594.1. (a) (1) It shall be unlawful for any person, firm, or corporation, except a parent or legal guardian, to sell or give or in any way furnish to another person, who is in fact under the age of 18 years, any etching cream or aerosol container of paint that is capable of defacing property without first obtaining bona fide evidence of majority and identity.

. . .

(b) It shall be unlawful for any person under the age of 18 years to purchase etching cream or an aerosol container of paint that is capable of defacing property.
(c) Every retailer selling or offering for sale in this state etching cream or aerosol containers of paint capable of defacing property shall post in a conspicuous place a sign in letters at least three-eighths of an inch high stating: "Any person who maliciously defaces real or personal property with etching cream or paint is guilty of vandalism which is punishable by a fine, imprisonment, or both."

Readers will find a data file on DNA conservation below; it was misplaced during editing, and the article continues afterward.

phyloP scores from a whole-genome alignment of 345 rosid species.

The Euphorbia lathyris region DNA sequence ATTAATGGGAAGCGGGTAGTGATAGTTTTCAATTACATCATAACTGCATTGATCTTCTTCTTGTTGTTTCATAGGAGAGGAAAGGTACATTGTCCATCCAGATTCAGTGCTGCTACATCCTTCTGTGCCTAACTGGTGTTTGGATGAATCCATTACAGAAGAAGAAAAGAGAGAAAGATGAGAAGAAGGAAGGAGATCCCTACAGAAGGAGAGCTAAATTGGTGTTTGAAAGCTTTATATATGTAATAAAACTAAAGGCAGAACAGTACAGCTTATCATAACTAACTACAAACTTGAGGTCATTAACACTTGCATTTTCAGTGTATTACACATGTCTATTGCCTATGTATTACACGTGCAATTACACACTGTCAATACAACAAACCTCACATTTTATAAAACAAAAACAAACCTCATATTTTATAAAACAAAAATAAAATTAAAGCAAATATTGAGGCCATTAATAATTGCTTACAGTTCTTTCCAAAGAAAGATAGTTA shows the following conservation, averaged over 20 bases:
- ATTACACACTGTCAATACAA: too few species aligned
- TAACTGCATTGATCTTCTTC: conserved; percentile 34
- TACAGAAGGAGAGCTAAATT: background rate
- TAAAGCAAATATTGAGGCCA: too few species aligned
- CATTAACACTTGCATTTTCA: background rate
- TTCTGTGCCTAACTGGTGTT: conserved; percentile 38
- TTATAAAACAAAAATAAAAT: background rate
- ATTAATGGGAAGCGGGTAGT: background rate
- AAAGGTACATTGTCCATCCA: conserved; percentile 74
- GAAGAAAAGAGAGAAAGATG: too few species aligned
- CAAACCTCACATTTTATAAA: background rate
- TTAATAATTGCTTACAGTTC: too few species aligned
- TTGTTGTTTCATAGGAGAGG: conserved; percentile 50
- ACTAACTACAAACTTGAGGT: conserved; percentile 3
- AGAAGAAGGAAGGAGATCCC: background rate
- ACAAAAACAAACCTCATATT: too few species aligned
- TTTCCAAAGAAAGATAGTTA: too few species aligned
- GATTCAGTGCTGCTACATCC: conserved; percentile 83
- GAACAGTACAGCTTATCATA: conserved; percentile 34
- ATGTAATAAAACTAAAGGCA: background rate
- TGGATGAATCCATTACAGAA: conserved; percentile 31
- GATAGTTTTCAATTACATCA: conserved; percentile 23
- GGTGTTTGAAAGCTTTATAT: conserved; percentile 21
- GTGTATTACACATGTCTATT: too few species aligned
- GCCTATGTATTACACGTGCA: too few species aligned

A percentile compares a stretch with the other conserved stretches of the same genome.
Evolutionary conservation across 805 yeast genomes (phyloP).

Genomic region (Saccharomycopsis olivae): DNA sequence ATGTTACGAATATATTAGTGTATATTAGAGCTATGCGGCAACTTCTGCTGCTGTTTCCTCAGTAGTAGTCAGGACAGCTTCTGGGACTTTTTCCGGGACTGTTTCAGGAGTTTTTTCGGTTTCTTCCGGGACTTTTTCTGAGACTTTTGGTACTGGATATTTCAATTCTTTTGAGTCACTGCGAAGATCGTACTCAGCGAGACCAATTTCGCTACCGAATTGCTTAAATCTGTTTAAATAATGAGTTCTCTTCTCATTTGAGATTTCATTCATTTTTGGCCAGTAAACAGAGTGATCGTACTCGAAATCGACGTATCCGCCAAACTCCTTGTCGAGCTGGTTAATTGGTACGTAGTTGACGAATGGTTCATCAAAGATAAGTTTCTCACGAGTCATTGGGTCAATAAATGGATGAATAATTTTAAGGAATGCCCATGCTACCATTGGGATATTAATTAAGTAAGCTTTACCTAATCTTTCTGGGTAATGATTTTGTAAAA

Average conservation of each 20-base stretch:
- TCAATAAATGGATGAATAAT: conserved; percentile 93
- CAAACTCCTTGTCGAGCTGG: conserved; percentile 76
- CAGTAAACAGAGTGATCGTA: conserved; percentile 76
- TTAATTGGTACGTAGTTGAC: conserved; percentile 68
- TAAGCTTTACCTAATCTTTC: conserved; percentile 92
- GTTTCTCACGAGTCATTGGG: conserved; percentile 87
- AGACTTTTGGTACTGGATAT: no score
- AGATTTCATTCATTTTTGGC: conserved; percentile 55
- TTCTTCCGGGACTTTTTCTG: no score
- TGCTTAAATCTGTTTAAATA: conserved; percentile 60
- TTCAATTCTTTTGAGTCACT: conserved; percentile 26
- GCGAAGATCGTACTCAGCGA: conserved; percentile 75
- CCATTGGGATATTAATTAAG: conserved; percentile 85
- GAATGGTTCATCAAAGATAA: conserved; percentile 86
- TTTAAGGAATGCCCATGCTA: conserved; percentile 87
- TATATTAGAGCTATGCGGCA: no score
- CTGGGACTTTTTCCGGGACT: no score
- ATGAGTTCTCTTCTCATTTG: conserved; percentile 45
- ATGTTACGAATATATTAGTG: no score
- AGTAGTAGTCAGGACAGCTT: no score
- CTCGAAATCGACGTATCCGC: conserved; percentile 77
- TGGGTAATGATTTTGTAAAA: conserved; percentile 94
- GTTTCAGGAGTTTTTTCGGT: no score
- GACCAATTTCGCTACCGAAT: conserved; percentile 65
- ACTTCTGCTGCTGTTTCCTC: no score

. . .

(f) Violation of any provision of this section is a misdemeanor. Upon conviction of any person under this section, the court may, in addition to any other punishment imposed, if the jurisdiction has adopted a graffiti abatement program as defined in subdivision (f) of Section 594, order the defendant, and his or her parents or guardians if the defendant is a minor, to keep the damaged property or another specified property in the community free of graffiti, as follows: 
(1) For a first conviction under this section, for 90 days. 
(2) If the defendant has a prior conviction under this section, for 180 days. 
(3) If the defendant has two or more prior convictions under this section, for 240 days. 
This law is part of California's broader statutory scheme restricting spray paint and other tools that can be used for graffiti and other vandalism activities.